Tom Strini

Bonnie Raitt, Mavis Staples rock Uihlein Hall

Bonnie Raitt, Mavis Staples and their bands shoot out the lights; Paul Cebar a surprise guest.

By - Aug 23rd, 2012 01:48 am

Bonnie Raitt, at Edmonton on Aug. 12. Ricky Fataar photo courtesy of Raitt’s website.

Near the end of her rousing opening set Wednesday evening, Mavis Staples called out headliner Bonnie Raitt to join her in Will the Circle Be Unbroken.

They should sing together more often. Their voices complement each another perfectly. Raitt sings in sinuous lines with an edge to the tone, and even when she’s rocking hard retains a certain cool reserve. She makes you come to her. Staples shows the effort in her singing, and shows it proudly. She’s volcanic, under pressure, and she puts pressure on the music. Staples is up in your face. She sings like a prize fighter, in jabs, feints and haymakers, and she never missed Wednesday.

Staples and her guitarist, bassist, drummer and three singers found deep grooves in every song, though they varied greatly in sentiment and tempo, from Gospel to inspirational to 1970s funk. Every beat fell thick as a brick in The Weight, in a performance for the ages. Staples parried that beat by parsing it like a deft pugilist, ducking, weaving and countering in enormously powerful yet subtle divisions of the beat.


Mavis Staples and Bonnie Raitt on Austin City Limits. Photo courtesy of Raitt’s website.

Raitt, like Staples, possesses acute rhythmic awareness. But again, she sings in a more linear way. She sounds the way she looks and moves — slender, supple, focused, graceful, sexy — but not kittenish or flirtatious. In her singing and in her demeanor, she’s a smart woman who’s survived the hard knocks with poise and dignity intact. She knows just who she is, and what’s more attractive than that?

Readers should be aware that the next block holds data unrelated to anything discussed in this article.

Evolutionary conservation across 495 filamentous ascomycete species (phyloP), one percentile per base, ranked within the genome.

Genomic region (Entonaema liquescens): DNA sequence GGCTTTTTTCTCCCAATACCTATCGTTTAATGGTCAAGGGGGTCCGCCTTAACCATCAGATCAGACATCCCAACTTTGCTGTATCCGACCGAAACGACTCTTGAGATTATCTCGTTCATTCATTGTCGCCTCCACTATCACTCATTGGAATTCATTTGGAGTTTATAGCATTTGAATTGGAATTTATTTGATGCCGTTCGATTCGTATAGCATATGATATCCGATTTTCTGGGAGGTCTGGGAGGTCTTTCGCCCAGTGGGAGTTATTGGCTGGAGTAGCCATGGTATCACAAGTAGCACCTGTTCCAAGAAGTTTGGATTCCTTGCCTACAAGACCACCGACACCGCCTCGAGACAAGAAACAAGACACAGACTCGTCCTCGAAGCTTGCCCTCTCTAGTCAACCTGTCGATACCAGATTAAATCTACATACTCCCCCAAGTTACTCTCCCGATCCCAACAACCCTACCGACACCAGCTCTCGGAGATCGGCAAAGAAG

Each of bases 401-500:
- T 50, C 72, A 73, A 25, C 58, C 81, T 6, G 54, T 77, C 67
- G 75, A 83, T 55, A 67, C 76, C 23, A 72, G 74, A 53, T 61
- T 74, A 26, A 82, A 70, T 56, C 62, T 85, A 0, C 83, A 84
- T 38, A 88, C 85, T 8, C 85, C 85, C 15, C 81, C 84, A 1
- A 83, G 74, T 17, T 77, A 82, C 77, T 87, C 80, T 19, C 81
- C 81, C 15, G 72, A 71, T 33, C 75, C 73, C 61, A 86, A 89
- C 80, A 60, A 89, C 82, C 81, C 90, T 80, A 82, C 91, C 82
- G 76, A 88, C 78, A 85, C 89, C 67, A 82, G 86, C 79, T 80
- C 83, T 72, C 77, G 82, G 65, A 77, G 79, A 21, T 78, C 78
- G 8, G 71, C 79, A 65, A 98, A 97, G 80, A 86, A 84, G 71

The assorted guitars on Raitt’s hip throughout the evening were not decorations. Raitt played creative bottleneck solos in almost every number and traded licks man to man with monster guitarist George Marinelli all night long. Raitt’s band comprises Marinelli, bassist James Hutchinson, drummer Ricky Fataar and keyboardist/vocalist Mike Finnigan. They laid down grooves almost as deep as those of Staples’ band, but were more varied and surprising. I admired the way they drifted now and then away from the drive of funk into regions of spiraling jazz, even to the point of extending the chords with major sevenths and ninths to just put us in a different place for a little while.

Raitt ventures into jazz, rock, country, funk and boogie, but they’re all hybrids. She never strays far from the blues. She let Finnigan take the lead vocally and on the Hammond organ in I Got News for You, an extravagant, glamorous, big-city blues rave-up that brought down the house (which, the way, was packed on a Wednesday night).

The blues suit Raitt and her image, of a woman worldly wise but not world weary, an artist who remains sexy, energized and at the top of her game at 62. When she tears your heart out, as with I Can’t Make You Love Me, it’s not because you feel sorry for the persona of the song, but because you admire her perseverance, her strength, her control of the strong emotions. That’s a beautiful thing, and that as much as her musicianship accounts for the intensity of her following.

Wednesday, the audience cheered and cheered, and Raitt followed a generous set with four encores. She surprised us by inviting Milwaukee favorite and old Raitt friend Paul Cebar to sit in — and fit right in — for the last one.

Peter Jest, proprietor of Shank Hall, produced this concert, held at Marcus Center Uihlein Hall.



2 thoughts on “Bonnie Raitt, Mavis Staples rock Uihlein Hall”

  1. Anonymous says:

    This was an amazing concert!

  2. Anonymous says:

    It was fabulous, she is so graceous with her people and Paul was such a plus. It was great to see her take him with her off stag like lets hang out. It was just that cool like when she played with Keb Mo.

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